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Physicians 'Awaken' Man 6 Years After Severe Brain Injury

Deep brain stimulation could help others in minimally conscious state, researchers say

THURSDAY, Aug. 2 (HealthDay News) -- In a scene reminiscent of Oliver Sacks' book Awakenings, physicians have managed to partially rekindle the mind of a man who had been in a minimally conscious state for six years, according to a report published in the August 2 issue of Nature.

The 38-year-old patient, who was severely brain-damaged, received deep brain stimulation and can now feed himself and communicate, activities that were unthinkable before the therapy.

This is the first time that deep brain stimulation has been used on a person with a traumatic brain injury in a minimally conscious state, and it offers some hope for others in similar situations, the researchers said.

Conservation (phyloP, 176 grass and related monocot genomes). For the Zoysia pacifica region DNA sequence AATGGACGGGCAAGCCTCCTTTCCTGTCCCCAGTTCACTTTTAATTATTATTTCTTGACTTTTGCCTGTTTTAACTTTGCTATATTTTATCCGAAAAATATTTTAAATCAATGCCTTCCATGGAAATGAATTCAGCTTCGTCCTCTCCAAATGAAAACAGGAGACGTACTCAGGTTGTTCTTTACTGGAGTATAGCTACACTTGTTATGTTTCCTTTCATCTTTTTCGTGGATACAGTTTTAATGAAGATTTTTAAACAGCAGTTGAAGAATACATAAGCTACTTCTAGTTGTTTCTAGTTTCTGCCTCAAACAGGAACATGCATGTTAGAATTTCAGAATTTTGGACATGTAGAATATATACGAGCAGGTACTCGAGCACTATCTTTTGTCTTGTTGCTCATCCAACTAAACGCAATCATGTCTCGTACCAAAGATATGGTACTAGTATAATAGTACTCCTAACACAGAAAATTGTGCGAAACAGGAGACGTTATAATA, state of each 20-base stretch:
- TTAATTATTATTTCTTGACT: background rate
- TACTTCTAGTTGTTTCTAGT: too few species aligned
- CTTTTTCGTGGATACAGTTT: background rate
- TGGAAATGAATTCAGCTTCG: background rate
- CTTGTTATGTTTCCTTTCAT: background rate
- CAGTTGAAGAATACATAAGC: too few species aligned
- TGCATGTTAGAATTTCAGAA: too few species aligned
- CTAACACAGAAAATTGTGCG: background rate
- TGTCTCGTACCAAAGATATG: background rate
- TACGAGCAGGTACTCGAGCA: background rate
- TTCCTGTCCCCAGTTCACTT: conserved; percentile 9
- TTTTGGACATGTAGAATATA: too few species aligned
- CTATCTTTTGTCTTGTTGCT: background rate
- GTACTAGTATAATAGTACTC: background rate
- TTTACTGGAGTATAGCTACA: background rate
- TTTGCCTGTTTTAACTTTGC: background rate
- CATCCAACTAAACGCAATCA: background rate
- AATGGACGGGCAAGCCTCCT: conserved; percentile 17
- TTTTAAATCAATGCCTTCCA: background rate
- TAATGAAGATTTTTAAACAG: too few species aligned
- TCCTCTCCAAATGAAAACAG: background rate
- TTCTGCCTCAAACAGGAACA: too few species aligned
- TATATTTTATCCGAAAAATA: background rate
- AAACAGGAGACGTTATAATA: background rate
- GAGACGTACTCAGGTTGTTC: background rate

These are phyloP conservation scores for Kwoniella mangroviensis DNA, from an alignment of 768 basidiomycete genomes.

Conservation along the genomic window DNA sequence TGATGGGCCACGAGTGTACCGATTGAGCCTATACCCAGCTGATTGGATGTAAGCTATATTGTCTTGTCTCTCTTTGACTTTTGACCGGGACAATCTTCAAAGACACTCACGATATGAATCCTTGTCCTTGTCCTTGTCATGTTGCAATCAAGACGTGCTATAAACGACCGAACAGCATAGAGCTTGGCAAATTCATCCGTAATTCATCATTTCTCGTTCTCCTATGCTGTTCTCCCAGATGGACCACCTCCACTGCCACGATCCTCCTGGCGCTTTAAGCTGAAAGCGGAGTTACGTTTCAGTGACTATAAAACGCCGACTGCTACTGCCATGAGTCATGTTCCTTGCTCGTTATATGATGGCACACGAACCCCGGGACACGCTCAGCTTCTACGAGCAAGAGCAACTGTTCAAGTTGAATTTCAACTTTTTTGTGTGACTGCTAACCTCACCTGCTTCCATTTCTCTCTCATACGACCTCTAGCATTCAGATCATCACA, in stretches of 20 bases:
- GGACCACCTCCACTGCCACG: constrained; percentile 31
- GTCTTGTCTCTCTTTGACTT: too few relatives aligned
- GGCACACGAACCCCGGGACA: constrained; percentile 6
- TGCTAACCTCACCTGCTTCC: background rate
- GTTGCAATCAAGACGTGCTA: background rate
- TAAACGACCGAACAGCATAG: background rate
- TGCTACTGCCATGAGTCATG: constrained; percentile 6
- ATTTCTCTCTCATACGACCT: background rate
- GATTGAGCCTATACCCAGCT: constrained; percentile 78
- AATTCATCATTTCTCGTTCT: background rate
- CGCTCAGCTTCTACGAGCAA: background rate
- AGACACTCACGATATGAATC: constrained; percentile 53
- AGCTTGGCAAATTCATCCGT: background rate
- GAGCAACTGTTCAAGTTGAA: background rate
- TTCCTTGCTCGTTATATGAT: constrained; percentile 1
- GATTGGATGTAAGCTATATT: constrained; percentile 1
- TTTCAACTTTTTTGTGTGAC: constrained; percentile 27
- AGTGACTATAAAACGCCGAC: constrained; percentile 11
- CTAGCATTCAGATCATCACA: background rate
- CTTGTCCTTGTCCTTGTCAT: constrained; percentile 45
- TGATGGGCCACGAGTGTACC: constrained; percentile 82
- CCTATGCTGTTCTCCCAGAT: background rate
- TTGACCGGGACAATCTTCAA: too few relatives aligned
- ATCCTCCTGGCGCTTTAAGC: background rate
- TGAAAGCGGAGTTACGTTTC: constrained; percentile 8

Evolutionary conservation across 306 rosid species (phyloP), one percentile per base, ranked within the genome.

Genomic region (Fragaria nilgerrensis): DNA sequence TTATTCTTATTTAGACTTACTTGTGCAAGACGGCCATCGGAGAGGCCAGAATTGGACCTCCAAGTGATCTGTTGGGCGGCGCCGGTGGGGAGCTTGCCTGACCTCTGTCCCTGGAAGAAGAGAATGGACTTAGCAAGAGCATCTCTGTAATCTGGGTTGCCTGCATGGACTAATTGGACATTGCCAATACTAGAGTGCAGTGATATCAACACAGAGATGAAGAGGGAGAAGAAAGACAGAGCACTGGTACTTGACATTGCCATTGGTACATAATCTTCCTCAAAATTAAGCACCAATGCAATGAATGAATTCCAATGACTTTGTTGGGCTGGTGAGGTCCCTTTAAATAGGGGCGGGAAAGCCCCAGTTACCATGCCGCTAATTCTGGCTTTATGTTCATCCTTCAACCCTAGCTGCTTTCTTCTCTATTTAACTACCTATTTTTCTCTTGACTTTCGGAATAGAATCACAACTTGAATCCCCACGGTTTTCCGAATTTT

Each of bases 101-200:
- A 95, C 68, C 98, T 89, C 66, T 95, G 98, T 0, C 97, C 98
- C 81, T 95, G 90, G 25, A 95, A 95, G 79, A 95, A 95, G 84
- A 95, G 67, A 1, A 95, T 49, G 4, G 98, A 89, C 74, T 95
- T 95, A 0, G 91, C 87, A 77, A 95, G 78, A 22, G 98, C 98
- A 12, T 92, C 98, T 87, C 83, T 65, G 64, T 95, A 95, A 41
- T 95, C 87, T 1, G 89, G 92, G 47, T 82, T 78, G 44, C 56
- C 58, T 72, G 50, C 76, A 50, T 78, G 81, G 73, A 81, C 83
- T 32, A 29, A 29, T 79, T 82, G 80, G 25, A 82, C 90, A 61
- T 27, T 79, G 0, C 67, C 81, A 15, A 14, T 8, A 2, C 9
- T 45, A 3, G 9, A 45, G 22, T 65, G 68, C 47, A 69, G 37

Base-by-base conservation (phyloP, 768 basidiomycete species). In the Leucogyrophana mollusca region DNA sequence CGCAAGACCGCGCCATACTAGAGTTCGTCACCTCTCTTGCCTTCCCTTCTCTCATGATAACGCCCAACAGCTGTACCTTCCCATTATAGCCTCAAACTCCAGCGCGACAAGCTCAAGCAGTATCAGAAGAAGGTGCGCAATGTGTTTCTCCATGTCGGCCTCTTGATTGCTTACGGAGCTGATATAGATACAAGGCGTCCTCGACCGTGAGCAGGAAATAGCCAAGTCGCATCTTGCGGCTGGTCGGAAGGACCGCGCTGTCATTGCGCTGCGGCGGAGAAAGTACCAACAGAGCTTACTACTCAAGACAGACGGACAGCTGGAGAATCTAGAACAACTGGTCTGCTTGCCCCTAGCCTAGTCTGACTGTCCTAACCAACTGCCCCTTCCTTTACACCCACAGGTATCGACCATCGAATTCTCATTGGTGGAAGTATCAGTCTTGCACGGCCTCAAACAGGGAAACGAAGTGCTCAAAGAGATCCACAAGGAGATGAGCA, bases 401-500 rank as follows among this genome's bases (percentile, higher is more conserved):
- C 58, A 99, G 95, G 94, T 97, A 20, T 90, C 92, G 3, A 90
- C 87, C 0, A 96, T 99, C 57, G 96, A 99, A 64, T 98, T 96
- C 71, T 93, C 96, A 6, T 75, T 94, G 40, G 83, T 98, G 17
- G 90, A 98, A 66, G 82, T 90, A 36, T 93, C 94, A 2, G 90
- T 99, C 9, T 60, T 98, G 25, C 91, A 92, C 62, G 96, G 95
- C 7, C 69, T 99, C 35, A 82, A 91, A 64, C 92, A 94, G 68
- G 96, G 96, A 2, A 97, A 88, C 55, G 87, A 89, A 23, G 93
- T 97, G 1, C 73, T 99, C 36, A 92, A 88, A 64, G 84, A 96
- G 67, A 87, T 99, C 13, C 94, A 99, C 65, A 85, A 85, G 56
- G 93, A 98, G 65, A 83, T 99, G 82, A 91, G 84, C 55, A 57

The patient was the first of 12 patients to try deep brain stimulation in a U.S. Food and Drug Administration-approved trial.

"Hopefully, this will now begin to open doors that were closed up to this point," said Joseph Giacino, study co-investigator and associate director of neuropsychology at JFK Johnson Rehabilitation Institute and at the New Jersey Neuroscience Institute in Edison, N.J. "There's a very nihilistic view that when a brain is badly damaged there's not much we can do to change that. We have a very tough time getting research funded because of the need to jump higher than most other research. By demonstrating that we did move the bar in this patient this late, we hope that it's going to force people to revisit this somewhat nihilistic view."

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